Life of Sea | Nomura's Jellyfish (Nemopilema nomurai) | Nomura's jellyfish is an enormous jellyfish like Lion's Mane jellyfish. Nomura's Jellyfish also known as Echizen kurage in Japan, a large Japanese jellyfish whose width is slightly greater than a height of a grown man. Nomura's jellyfish are often found in the ocean near Korea and China. Scientists believe they originated in the Yellow Sea and in Chinese waters. They live in waters near Japan. The main areas where they are found East China Sea and Yellow Sea.
Species: N. nomurai
These huge sea creatures can grow 1.83 meters in diameter and weigh over 204 kilograms. This creature is one of the largest species of jellyfish. Some look like they have eyes but they do not. They have no brains. Their bodies are at least 94% water. They also have no airways. The jellyfish's mouth was their anus. Their color is gray-brown with pink tentacles. Their predators are swordfish, tuna, sunfish, leatherback turtles, and people. Nomura's jellyfish eat plankton which they catch with their tentacles. These jellyfish can eat large crustaceans.
Their population is on the increase in the fishing waters and is a serious problem for the fishermen, because a large number of Nomura's jellyfish of gets caught in their nets. The cause for greater concern is that they catch with their toxic poison stingers or crush them to death. And often break the nets because of their weight. It is a serious crisis that has begun to make a living influence. An interesting fact about the jellyfish is the way people eat them. Chinese eat them with sesame oil and onions. Vietnamese eat them with red chillies, mustard in Korea, and Thailand as a noodle. The Americans think they taste "snot".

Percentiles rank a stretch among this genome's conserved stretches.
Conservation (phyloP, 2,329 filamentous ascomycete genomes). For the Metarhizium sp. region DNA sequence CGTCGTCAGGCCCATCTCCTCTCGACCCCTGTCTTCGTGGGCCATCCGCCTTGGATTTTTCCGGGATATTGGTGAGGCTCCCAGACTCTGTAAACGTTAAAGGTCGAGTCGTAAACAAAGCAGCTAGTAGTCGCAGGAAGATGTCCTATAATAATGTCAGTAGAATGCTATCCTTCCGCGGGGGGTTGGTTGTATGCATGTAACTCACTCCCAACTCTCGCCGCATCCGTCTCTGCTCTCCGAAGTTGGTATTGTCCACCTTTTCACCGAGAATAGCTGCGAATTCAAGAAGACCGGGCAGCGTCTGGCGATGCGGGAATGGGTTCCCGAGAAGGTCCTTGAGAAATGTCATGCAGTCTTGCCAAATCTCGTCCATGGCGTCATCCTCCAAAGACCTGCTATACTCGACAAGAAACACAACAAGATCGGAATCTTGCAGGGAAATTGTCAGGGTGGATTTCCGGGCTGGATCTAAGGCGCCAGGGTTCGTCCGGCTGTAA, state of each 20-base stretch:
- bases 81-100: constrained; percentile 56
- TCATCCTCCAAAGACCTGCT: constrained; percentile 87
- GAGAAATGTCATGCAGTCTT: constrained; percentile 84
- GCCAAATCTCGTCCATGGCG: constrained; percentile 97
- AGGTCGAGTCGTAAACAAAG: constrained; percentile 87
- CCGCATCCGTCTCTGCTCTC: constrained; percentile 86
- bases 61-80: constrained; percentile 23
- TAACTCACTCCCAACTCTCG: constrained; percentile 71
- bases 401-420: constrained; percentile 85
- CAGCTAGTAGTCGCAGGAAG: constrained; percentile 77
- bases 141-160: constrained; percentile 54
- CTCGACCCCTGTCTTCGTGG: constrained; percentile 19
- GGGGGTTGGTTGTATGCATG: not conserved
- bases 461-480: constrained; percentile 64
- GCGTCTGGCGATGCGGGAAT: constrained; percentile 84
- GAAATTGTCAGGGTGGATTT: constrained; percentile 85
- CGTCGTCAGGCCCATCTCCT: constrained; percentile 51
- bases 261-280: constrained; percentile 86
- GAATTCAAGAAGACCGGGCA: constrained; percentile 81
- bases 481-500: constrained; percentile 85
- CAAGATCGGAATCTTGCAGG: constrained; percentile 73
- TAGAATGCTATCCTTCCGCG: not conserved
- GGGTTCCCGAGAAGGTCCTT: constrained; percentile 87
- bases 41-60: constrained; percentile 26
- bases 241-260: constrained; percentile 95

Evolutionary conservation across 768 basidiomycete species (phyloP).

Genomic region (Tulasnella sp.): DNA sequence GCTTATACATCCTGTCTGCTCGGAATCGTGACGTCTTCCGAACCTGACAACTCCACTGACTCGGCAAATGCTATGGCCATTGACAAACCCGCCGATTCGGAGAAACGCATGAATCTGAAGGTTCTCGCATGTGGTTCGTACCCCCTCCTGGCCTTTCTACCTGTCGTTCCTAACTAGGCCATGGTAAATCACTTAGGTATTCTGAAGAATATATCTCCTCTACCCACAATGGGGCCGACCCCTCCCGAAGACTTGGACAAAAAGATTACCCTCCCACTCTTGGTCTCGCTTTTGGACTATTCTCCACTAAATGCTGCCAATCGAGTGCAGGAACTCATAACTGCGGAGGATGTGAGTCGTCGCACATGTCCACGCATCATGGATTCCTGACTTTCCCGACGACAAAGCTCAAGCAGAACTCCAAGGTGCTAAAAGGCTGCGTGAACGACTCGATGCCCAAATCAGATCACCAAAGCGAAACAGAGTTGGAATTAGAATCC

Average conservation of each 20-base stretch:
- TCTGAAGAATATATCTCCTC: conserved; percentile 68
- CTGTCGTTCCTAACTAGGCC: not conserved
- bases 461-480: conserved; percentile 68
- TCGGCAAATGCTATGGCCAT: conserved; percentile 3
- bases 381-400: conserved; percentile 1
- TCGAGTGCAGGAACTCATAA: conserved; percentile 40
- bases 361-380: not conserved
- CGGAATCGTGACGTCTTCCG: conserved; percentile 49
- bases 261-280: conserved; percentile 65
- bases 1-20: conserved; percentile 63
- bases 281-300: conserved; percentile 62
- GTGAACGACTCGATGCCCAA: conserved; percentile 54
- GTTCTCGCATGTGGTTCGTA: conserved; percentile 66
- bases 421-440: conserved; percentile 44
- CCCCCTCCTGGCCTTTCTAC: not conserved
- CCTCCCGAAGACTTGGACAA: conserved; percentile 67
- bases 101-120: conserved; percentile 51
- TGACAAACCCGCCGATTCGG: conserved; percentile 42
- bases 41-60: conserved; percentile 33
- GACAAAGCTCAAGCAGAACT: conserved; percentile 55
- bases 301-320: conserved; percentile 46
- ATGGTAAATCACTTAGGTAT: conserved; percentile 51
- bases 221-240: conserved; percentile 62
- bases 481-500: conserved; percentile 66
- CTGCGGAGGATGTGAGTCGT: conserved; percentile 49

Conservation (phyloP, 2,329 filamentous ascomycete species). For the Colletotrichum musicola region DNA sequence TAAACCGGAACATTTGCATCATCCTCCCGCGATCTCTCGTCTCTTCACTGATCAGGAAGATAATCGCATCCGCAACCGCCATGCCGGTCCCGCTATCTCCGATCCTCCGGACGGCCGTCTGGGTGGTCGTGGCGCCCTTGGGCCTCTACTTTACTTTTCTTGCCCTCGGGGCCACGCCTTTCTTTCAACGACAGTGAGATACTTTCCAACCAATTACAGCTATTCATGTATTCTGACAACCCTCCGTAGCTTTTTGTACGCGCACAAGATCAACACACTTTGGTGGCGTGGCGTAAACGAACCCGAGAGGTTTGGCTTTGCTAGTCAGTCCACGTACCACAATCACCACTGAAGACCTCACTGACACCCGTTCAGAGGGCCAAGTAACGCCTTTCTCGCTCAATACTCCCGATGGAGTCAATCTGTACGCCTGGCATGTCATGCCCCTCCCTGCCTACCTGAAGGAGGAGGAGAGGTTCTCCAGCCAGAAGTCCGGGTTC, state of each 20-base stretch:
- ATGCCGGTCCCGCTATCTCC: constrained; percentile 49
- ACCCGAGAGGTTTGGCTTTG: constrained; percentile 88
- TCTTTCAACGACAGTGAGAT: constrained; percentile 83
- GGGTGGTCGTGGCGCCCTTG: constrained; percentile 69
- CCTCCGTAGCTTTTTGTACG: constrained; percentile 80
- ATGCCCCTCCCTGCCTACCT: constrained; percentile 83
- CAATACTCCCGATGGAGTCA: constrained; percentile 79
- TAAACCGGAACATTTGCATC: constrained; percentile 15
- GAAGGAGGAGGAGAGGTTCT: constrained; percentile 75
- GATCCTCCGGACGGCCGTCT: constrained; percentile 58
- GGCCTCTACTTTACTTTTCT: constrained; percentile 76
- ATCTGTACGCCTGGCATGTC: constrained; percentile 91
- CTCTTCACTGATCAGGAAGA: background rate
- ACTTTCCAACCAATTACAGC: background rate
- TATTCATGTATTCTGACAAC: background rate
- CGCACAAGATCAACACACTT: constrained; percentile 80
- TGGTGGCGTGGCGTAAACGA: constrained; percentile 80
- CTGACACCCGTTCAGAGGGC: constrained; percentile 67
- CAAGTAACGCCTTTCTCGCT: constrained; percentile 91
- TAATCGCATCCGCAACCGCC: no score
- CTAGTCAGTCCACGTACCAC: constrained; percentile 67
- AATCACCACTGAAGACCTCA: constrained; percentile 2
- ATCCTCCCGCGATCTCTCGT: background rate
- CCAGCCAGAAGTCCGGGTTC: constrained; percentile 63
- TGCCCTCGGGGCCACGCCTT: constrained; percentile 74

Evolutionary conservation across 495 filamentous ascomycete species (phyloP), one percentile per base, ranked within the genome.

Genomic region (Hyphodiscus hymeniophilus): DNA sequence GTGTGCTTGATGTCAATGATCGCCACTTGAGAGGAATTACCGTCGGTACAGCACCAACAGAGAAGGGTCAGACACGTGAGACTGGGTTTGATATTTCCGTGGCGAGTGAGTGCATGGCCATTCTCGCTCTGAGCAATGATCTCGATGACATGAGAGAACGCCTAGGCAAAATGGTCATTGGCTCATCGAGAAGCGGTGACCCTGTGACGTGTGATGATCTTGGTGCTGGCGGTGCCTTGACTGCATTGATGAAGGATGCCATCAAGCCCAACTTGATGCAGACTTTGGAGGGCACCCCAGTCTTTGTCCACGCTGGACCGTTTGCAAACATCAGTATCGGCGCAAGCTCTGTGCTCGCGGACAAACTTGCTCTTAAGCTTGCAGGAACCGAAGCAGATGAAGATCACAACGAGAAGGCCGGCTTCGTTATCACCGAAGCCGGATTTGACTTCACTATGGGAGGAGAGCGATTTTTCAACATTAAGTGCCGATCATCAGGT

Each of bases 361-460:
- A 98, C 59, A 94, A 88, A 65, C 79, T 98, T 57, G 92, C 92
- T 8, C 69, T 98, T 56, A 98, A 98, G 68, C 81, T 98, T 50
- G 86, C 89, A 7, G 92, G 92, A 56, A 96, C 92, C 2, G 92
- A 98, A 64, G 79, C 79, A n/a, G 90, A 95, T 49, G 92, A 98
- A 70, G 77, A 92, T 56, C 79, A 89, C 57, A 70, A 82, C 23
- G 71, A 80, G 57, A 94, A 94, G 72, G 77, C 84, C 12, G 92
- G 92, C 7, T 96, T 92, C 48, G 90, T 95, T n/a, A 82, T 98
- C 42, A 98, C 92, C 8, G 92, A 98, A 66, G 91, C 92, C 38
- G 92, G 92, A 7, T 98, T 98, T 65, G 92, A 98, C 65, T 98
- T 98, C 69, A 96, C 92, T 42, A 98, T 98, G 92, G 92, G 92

There are even reports that they are destroying the local fishing with their love of fish eggs and larvae. In some areas the density is said to be one hundred times more than normal. There are many theories that are said to be the cause of this explosion. One is global warming, where the seas are heated and are better suited for their breeding. And scientists blame the overfishing of the natural enemies of the jellyfish and pollution along the coast. The high levels of nutrients in the water are also associated with this sudden jellyfish bloom.